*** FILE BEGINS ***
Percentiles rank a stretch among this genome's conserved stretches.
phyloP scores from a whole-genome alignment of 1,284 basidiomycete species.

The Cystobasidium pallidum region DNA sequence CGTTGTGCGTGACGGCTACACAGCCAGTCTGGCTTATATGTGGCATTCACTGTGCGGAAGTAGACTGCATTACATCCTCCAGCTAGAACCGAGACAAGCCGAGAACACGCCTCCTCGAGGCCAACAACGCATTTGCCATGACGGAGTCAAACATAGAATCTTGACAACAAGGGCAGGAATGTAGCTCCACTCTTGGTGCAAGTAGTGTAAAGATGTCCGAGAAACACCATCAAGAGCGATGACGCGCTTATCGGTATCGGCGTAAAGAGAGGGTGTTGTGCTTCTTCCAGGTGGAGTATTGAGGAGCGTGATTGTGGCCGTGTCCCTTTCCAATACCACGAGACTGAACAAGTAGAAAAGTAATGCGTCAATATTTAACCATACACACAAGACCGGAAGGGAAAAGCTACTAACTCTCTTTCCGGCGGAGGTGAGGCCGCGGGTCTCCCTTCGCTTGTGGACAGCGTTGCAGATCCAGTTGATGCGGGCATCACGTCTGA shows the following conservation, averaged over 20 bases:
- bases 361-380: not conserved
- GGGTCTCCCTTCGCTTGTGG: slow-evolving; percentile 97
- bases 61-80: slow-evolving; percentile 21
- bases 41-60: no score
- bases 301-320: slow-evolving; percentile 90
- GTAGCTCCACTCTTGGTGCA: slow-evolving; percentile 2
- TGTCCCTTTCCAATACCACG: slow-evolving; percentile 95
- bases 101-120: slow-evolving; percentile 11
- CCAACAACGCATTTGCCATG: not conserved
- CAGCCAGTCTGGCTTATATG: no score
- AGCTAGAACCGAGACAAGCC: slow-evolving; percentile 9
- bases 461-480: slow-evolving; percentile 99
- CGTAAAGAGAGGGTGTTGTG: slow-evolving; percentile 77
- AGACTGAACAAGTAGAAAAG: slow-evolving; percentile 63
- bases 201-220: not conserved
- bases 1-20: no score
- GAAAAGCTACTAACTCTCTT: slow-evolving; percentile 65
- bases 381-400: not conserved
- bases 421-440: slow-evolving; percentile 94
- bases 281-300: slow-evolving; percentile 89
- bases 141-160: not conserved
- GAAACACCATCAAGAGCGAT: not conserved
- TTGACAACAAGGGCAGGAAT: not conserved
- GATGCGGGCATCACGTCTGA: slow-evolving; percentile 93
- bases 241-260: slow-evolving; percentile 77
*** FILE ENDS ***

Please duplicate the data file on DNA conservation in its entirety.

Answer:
Percentiles rank a stretch among this genome's conserved stretches.
phyloP scores from a whole-genome alignment of 1,284 basidiomycete species.

The Cystobasidium pallidum region DNA sequence CGTTGTGCGTGACGGCTACACAGCCAGTCTGGCTTATATGTGGCATTCACTGTGCGGAAGTAGACTGCATTACATCCTCCAGCTAGAACCGAGACAAGCCGAGAACACGCCTCCTCGAGGCCAACAACGCATTTGCCATGACGGAGTCAAACATAGAATCTTGACAACAAGGGCAGGAATGTAGCTCCACTCTTGGTGCAAGTAGTGTAAAGATGTCCGAGAAACACCATCAAGAGCGATGACGCGCTTATCGGTATCGGCGTAAAGAGAGGGTGTTGTGCTTCTTCCAGGTGGAGTATTGAGGAGCGTGATTGTGGCCGTGTCCCTTTCCAATACCACGAGACTGAACAAGTAGAAAAGTAATGCGTCAATATTTAACCATACACACAAGACCGGAAGGGAAAAGCTACTAACTCTCTTTCCGGCGGAGGTGAGGCCGCGGGTCTCCCTTCGCTTGTGGACAGCGTTGCAGATCCAGTTGATGCGGGCATCACGTCTGA shows the following conservation, averaged over 20 bases:
- bases 361-380: not conserved
- GGGTCTCCCTTCGCTTGTGG: slow-evolving; percentile 97
- bases 61-80: slow-evolving; percentile 21
- bases 41-60: no score
- bases 301-320: slow-evolving; percentile 90
- GTAGCTCCACTCTTGGTGCA: slow-evolving; percentile 2
- TGTCCCTTTCCAATACCACG: slow-evolving; percentile 95
- bases 101-120: slow-evolving; percentile 11
- CCAACAACGCATTTGCCATG: not conserved
- CAGCCAGTCTGGCTTATATG: no score
- AGCTAGAACCGAGACAAGCC: slow-evolving; percentile 9
- bases 461-480: slow-evolving; percentile 99
- CGTAAAGAGAGGGTGTTGTG: slow-evolving; percentile 77
- AGACTGAACAAGTAGAAAAG: slow-evolving; percentile 63
- bases 201-220: not conserved
- bases 1-20: no score
- GAAAAGCTACTAACTCTCTT: slow-evolving; percentile 65
- bases 381-400: not conserved
- bases 421-440: slow-evolving; percentile 94
- bases 281-300: slow-evolving; percentile 89
- bases 141-160: not conserved
- GAAACACCATCAAGAGCGAT: not conserved
- TTGACAACAAGGGCAGGAAT: not conserved
- GATGCGGGCATCACGTCTGA: slow-evolving; percentile 93
- bases 241-260: slow-evolving; percentile 77